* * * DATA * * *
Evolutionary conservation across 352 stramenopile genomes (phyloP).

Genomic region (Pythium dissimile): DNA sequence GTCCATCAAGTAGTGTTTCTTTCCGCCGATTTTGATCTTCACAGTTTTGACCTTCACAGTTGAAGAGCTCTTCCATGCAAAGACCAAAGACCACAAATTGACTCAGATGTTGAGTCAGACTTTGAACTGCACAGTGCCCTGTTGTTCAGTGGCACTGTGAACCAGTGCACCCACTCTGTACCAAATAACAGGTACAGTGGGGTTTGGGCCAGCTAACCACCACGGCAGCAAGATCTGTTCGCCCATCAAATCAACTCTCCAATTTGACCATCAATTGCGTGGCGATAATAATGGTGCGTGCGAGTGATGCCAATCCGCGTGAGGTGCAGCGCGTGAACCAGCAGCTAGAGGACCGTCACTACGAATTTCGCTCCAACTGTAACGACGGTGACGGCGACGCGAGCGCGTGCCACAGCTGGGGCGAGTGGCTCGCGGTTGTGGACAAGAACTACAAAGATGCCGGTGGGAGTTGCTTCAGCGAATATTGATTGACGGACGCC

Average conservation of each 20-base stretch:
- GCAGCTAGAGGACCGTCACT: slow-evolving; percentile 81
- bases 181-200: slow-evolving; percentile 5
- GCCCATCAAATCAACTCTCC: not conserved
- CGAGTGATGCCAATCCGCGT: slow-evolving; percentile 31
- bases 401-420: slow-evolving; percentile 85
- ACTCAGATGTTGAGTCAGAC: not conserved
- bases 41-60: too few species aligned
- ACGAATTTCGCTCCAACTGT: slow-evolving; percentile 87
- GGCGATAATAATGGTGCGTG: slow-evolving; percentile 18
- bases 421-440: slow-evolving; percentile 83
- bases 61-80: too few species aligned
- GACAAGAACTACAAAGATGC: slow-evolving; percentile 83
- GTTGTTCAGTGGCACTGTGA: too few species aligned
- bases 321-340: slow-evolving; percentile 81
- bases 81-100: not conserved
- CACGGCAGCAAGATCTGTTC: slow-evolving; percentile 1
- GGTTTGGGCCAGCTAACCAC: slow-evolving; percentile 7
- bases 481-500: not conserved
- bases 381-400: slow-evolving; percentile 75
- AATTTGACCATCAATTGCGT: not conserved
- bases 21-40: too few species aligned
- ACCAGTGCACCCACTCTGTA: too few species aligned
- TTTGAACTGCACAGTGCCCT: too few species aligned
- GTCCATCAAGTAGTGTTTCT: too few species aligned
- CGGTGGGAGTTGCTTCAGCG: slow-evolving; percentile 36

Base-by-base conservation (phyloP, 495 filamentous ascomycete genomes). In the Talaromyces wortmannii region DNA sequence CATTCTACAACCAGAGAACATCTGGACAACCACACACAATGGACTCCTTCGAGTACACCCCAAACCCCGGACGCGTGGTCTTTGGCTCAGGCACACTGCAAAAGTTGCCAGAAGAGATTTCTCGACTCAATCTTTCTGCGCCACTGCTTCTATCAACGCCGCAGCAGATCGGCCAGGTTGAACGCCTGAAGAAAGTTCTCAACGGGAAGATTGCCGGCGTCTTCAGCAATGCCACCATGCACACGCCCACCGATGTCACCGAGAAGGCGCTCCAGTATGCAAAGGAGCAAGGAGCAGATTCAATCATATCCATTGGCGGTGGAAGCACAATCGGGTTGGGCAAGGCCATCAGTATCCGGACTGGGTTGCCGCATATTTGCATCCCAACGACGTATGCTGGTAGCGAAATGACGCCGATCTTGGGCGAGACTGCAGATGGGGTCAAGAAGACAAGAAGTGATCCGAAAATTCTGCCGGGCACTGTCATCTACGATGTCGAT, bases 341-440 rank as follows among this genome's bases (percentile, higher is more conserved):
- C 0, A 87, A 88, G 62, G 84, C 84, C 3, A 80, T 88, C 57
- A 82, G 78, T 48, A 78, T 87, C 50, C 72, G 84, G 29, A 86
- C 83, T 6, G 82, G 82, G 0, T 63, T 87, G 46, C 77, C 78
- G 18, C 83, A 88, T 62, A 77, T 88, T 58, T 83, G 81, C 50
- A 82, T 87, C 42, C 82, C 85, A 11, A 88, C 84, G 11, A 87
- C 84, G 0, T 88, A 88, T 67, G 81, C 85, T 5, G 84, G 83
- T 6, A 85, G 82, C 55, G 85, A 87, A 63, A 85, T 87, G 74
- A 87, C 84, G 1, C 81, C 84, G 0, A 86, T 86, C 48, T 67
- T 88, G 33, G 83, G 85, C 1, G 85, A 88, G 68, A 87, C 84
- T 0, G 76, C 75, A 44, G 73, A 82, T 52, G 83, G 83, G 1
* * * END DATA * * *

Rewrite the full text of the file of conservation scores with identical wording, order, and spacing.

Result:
Evolutionary conservation across 352 stramenopile genomes (phyloP).

Genomic region (Pythium dissimile): DNA sequence GTCCATCAAGTAGTGTTTCTTTCCGCCGATTTTGATCTTCACAGTTTTGACCTTCACAGTTGAAGAGCTCTTCCATGCAAAGACCAAAGACCACAAATTGACTCAGATGTTGAGTCAGACTTTGAACTGCACAGTGCCCTGTTGTTCAGTGGCACTGTGAACCAGTGCACCCACTCTGTACCAAATAACAGGTACAGTGGGGTTTGGGCCAGCTAACCACCACGGCAGCAAGATCTGTTCGCCCATCAAATCAACTCTCCAATTTGACCATCAATTGCGTGGCGATAATAATGGTGCGTGCGAGTGATGCCAATCCGCGTGAGGTGCAGCGCGTGAACCAGCAGCTAGAGGACCGTCACTACGAATTTCGCTCCAACTGTAACGACGGTGACGGCGACGCGAGCGCGTGCCACAGCTGGGGCGAGTGGCTCGCGGTTGTGGACAAGAACTACAAAGATGCCGGTGGGAGTTGCTTCAGCGAATATTGATTGACGGACGCC

Average conservation of each 20-base stretch:
- GCAGCTAGAGGACCGTCACT: slow-evolving; percentile 81
- bases 181-200: slow-evolving; percentile 5
- GCCCATCAAATCAACTCTCC: not conserved
- CGAGTGATGCCAATCCGCGT: slow-evolving; percentile 31
- bases 401-420: slow-evolving; percentile 85
- ACTCAGATGTTGAGTCAGAC: not conserved
- bases 41-60: too few species aligned
- ACGAATTTCGCTCCAACTGT: slow-evolving; percentile 87
- GGCGATAATAATGGTGCGTG: slow-evolving; percentile 18
- bases 421-440: slow-evolving; percentile 83
- bases 61-80: too few species aligned
- GACAAGAACTACAAAGATGC: slow-evolving; percentile 83
- GTTGTTCAGTGGCACTGTGA: too few species aligned
- bases 321-340: slow-evolving; percentile 81
- bases 81-100: not conserved
- CACGGCAGCAAGATCTGTTC: slow-evolving; percentile 1
- GGTTTGGGCCAGCTAACCAC: slow-evolving; percentile 7
- bases 481-500: not conserved
- bases 381-400: slow-evolving; percentile 75
- AATTTGACCATCAATTGCGT: not conserved
- bases 21-40: too few species aligned
- ACCAGTGCACCCACTCTGTA: too few species aligned
- TTTGAACTGCACAGTGCCCT: too few species aligned
- GTCCATCAAGTAGTGTTTCT: too few species aligned
- CGGTGGGAGTTGCTTCAGCG: slow-evolving; percentile 36

Base-by-base conservation (phyloP, 495 filamentous ascomycete genomes). In the Talaromyces wortmannii region DNA sequence CATTCTACAACCAGAGAACATCTGGACAACCACACACAATGGACTCCTTCGAGTACACCCCAAACCCCGGACGCGTGGTCTTTGGCTCAGGCACACTGCAAAAGTTGCCAGAAGAGATTTCTCGACTCAATCTTTCTGCGCCACTGCTTCTATCAACGCCGCAGCAGATCGGCCAGGTTGAACGCCTGAAGAAAGTTCTCAACGGGAAGATTGCCGGCGTCTTCAGCAATGCCACCATGCACACGCCCACCGATGTCACCGAGAAGGCGCTCCAGTATGCAAAGGAGCAAGGAGCAGATTCAATCATATCCATTGGCGGTGGAAGCACAATCGGGTTGGGCAAGGCCATCAGTATCCGGACTGGGTTGCCGCATATTTGCATCCCAACGACGTATGCTGGTAGCGAAATGACGCCGATCTTGGGCGAGACTGCAGATGGGGTCAAGAAGACAAGAAGTGATCCGAAAATTCTGCCGGGCACTGTCATCTACGATGTCGAT, bases 341-440 rank as follows among this genome's bases (percentile, higher is more conserved):
- C 0, A 87, A 88, G 62, G 84, C 84, C 3, A 80, T 88, C 57
- A 82, G 78, T 48, A 78, T 87, C 50, C 72, G 84, G 29, A 86
- C 83, T 6, G 82, G 82, G 0, T 63, T 87, G 46, C 77, C 78
- G 18, C 83, A 88, T 62, A 77, T 88, T 58, T 83, G 81, C 50
- A 82, T 87, C 42, C 82, C 85, A 11, A 88, C 84, G 11, A 87
- C 84, G 0, T 88, A 88, T 67, G 81, C 85, T 5, G 84, G 83
- T 6, A 85, G 82, C 55, G 85, A 87, A 63, A 85, T 87, G 74
- A 87, C 84, G 1, C 81, C 84, G 0, A 86, T 86, C 48, T 67
- T 88, G 33, G 83, G 85, C 1, G 85, A 88, G 68, A 87, C 84
- T 0, G 76, C 75, A 44, G 73, A 82, T 52, G 83, G 83, G 1